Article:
Some eyebrows were raised a few weeks ago when the Minnesota Timberwolves hired several lobbyists to work the
Capitol crowd this session. Today we found out why.
The City of Minneapolis and the Timberwolves today unveiled a $150 million dollar renovation plan for Target Center.
That makes the $8 million for renovations in Gov. Mark Dayton’s bonding proposal yesterday petty cash by comparison. It also makes it a long shot to get any more funding from the state, try as city and team officials did today.
First, the Timberwolves aren’t threatening to move. Second, few people would care if they did. That perhaps is the reason why an afternoon news conference stressed the non-Timberwolves events. Only 25 percent of the events at Target Center are Timberwolves games, they said.
The officials used the term “renovations” during the news conference — conjuring up the notion of a little tweaking here and a little tweaking there. But the proposal is actually a gutting of the current 20-year-old facility.
If those look familiar to you, you’ve probably been to Target Field. The proposal stresses plenty of glass, and a few restaurants, more premium seating, more corporate sponsorship opportunities.
Timberwolves owner Glenn Taylor did not indicate how much the team would contribute to the project.
Live-blog of the news conference follows:
1:08 p.m. – Mayor R. T. Rybak: “It’s time to move forward. Minnesota is a state of practical people making tough decisions. He says the building represents Minnesota values. Says to make the building competitive, the state needs to invest in it.
“We saw what happened when Target Field opened. It electrified the city. It brought in revenue to the state.”
1:12 p.m. – Council President Barbara Johnson says the renovation will relieve the taxpayers of Minnesota.
1:13 p.m. – Steve Mattson, of the company that manages Target Center , says 37% of “non-game event” tickets are sold to people outside the city.
1:15 p.m. – Glenn Taylor, owner of the Timberwolves. Says he’s seen the financials on other NBA teams. “It would be nice to have a brand new facility, but I’m a Minnesotan who served in the Legislature. And I’m a taxpayer. We never brought up the idea of a new building. It’s prudent, as an owner and taxpayer, that it’s best to take advantage of a building already built.
1:20 p.m. – Sam Grabarski, Minneapolis Downtown Council, says keeping the Timberwolves competitive (Bob notes: the TWolves haven’t been competitive in years and it’s not the building’s fault) is important.
1:22 p.m. – Todd Klingel, Minneapolis Regional Chamber of Commerce. “The state has a $7 million investment in Target Center; it’s received back over $120 million in revenue. It’s proven itself to have value while it’s still in a strong state. It’s the right time because financing is at historic lows, construction costs are at historic lows.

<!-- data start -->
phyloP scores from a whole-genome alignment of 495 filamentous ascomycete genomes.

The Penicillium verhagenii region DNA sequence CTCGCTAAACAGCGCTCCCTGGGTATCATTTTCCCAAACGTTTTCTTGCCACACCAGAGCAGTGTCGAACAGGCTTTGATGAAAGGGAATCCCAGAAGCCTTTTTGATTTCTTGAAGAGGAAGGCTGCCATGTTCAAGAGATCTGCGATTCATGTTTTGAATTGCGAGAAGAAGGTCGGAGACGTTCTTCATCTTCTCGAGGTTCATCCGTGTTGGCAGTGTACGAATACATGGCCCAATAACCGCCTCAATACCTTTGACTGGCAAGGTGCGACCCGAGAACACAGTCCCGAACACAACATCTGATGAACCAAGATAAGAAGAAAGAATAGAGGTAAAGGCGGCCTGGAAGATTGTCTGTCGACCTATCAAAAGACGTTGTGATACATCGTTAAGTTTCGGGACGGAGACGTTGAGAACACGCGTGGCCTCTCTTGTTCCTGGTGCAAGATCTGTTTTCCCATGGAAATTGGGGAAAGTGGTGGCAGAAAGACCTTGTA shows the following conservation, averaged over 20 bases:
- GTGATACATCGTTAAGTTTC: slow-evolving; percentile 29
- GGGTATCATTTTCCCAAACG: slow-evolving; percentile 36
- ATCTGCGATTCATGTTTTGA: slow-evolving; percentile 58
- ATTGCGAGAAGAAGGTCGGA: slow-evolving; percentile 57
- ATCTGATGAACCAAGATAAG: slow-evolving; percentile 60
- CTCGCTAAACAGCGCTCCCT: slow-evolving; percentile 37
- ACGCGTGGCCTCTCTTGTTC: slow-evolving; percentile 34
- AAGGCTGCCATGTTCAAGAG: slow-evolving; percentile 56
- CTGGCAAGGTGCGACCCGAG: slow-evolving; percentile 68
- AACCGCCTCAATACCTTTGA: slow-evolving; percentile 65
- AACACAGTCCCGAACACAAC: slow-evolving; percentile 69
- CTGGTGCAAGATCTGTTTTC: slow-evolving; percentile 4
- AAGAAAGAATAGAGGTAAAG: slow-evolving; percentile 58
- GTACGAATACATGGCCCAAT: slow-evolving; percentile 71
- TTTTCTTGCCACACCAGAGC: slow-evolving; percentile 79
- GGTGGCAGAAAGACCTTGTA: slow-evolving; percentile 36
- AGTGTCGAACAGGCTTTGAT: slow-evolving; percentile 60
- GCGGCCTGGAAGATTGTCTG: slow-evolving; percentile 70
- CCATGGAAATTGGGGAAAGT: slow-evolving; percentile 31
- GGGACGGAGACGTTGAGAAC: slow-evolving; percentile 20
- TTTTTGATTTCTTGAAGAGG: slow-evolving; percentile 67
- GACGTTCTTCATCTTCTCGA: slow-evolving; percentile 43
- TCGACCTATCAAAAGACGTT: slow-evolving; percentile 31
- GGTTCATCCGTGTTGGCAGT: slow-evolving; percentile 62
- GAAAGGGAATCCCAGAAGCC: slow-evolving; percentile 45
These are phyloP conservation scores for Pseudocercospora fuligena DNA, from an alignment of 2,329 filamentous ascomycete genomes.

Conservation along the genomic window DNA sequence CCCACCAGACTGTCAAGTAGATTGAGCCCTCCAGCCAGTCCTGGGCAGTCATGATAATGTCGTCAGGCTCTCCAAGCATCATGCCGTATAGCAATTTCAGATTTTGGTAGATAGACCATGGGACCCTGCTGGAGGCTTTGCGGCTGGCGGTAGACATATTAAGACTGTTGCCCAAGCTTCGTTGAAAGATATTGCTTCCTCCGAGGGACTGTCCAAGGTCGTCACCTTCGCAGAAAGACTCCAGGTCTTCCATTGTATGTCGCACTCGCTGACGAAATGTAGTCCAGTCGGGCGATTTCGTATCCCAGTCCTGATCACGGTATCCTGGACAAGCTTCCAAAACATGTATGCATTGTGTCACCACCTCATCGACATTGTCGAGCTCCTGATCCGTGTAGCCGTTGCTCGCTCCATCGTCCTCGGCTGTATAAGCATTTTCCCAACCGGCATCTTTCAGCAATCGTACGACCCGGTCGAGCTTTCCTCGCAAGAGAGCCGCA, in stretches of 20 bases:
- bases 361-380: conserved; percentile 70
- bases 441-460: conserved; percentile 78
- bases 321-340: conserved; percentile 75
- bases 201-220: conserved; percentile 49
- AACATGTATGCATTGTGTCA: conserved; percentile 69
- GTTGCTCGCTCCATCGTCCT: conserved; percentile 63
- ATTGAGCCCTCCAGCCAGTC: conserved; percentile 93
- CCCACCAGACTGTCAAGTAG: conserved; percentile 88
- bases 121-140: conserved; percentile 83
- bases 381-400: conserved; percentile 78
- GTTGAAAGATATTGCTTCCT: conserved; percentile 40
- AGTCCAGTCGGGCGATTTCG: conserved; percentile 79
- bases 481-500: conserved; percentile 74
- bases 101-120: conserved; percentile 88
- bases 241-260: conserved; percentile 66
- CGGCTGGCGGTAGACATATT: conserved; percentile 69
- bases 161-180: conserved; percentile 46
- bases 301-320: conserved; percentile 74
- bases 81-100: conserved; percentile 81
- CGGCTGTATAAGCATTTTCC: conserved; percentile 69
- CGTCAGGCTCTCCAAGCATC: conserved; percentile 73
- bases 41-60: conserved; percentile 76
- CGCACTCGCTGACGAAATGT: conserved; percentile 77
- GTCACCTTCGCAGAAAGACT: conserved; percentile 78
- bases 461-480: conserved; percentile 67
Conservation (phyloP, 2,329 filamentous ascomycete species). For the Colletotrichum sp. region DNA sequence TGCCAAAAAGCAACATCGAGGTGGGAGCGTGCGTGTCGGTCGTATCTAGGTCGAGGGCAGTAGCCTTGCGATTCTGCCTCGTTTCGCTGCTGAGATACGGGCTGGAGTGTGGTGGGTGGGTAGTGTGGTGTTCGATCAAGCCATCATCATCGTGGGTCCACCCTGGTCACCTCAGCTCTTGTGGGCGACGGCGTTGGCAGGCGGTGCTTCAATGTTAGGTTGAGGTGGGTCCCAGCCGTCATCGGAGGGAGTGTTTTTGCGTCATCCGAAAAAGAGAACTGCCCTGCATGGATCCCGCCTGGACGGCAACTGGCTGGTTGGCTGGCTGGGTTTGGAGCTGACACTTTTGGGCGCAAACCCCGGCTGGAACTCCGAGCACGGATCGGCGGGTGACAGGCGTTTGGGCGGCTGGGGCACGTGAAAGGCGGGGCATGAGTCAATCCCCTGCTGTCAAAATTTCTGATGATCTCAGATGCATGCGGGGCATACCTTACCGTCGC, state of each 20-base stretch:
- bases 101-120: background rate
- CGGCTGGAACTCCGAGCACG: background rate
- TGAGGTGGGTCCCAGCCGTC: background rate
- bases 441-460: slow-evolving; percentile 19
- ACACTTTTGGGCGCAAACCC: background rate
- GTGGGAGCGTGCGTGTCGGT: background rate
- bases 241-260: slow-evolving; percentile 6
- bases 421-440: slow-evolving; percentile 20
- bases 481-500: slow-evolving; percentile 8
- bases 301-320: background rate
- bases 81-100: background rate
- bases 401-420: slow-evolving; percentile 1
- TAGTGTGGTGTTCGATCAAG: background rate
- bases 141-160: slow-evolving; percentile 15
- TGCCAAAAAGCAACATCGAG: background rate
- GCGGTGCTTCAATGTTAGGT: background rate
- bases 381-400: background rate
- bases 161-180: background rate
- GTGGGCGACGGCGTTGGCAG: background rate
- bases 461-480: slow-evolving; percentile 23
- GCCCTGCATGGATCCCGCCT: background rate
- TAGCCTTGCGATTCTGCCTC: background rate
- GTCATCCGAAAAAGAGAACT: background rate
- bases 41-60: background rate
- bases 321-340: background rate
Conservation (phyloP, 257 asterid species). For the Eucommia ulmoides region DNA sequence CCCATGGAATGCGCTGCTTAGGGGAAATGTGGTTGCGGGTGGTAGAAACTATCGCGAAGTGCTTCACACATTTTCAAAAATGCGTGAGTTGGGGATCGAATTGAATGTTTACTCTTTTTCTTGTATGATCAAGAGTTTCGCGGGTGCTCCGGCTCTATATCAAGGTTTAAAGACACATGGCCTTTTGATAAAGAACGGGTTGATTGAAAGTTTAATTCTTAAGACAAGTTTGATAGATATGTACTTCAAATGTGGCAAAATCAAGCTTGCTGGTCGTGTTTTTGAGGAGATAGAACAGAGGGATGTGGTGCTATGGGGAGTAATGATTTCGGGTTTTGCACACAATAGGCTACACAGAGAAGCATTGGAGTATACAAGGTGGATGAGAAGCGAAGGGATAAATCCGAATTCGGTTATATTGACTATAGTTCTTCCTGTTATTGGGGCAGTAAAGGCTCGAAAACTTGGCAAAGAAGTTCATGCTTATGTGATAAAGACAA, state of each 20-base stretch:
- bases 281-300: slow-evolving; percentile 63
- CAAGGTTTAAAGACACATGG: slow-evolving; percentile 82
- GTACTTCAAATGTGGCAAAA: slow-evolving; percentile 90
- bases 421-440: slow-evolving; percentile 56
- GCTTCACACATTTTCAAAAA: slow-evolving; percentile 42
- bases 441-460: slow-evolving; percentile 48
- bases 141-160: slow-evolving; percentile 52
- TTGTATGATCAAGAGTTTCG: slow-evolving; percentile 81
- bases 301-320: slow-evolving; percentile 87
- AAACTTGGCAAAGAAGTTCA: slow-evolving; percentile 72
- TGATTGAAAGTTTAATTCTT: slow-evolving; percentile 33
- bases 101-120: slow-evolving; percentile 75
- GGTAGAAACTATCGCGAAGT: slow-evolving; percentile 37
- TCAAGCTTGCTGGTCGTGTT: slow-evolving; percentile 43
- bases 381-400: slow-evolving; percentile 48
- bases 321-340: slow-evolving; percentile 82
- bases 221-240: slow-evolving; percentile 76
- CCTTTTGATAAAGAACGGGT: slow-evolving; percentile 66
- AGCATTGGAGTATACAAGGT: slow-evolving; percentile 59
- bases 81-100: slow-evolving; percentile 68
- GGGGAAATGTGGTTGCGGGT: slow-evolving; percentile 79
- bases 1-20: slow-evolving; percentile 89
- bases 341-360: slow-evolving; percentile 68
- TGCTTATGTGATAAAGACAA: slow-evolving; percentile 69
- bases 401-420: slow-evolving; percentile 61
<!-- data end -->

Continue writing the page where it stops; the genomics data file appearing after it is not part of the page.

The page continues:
QUESTIONS AND ANSWERS
Q: Any conversation with people at the Legislature?
A: Rybak: “Yes, but they’re just beginning.”
Taylor: “We’ll participate in this and we’ll be up front in the conversations about how much we’ll contribute to it.”
Q: How will renovations make Target Center self sufficient?
A: Steve Mattson: The building is in a deficit. How will it keep us relevant. You’ve got to do the things the clients are asking you to do. These renovations will address those issues.
Rybak: “The return of investment of the building does not take place solely inside the building.”
Q: Have you talked to the Vikings and Saints about combining on one bill?
A: Rybak: Only in general terms. It’s early on that conversation.
Q: What’s the $8 million from Gov. Dayton for?
A: Rybak: There’s ongoing maintenance on the building. State money goes toward those projects. It’s for right now. What’s in the bonding bill is different than what we’re talking about today.
We could wait until the building is obsolete and come back with a proposal like they did in Orlando — a $480 million arena.
Q: What are you renovating?
A: Mattson: In the last several years, you’ve seen arenas open up the walls so you can feel energy. The mockup (above) is exactly that, capturing stairwell space and widening out the building.
Q: How long would this take?
A: The dollars reflect not shutting the building. 15-18 months.
Q: How long will the arena be competitive.
A: Rybak: The market is moving past us, there’s no way to answer that. It’s a 15-20 year vision for this building. It’ll get us on a par with communities who have spent more.
Q: Is this why the Democrats chose Charlotte for their national convention?
A: Rybak: No.
Q: What do you say to taxpayers who are losing services?
A: Rybak: We cannot be in a position to put more property tax dollars into this because they cannot compete with the basic services of police and fire and fixing potholes. But it would be irresponsible to let this building deteriorate. There are many people having to make difficult decisions about their house; we do that to. Now is the time to put together a partnership that dwarfs what we’d have to do if we didn’t.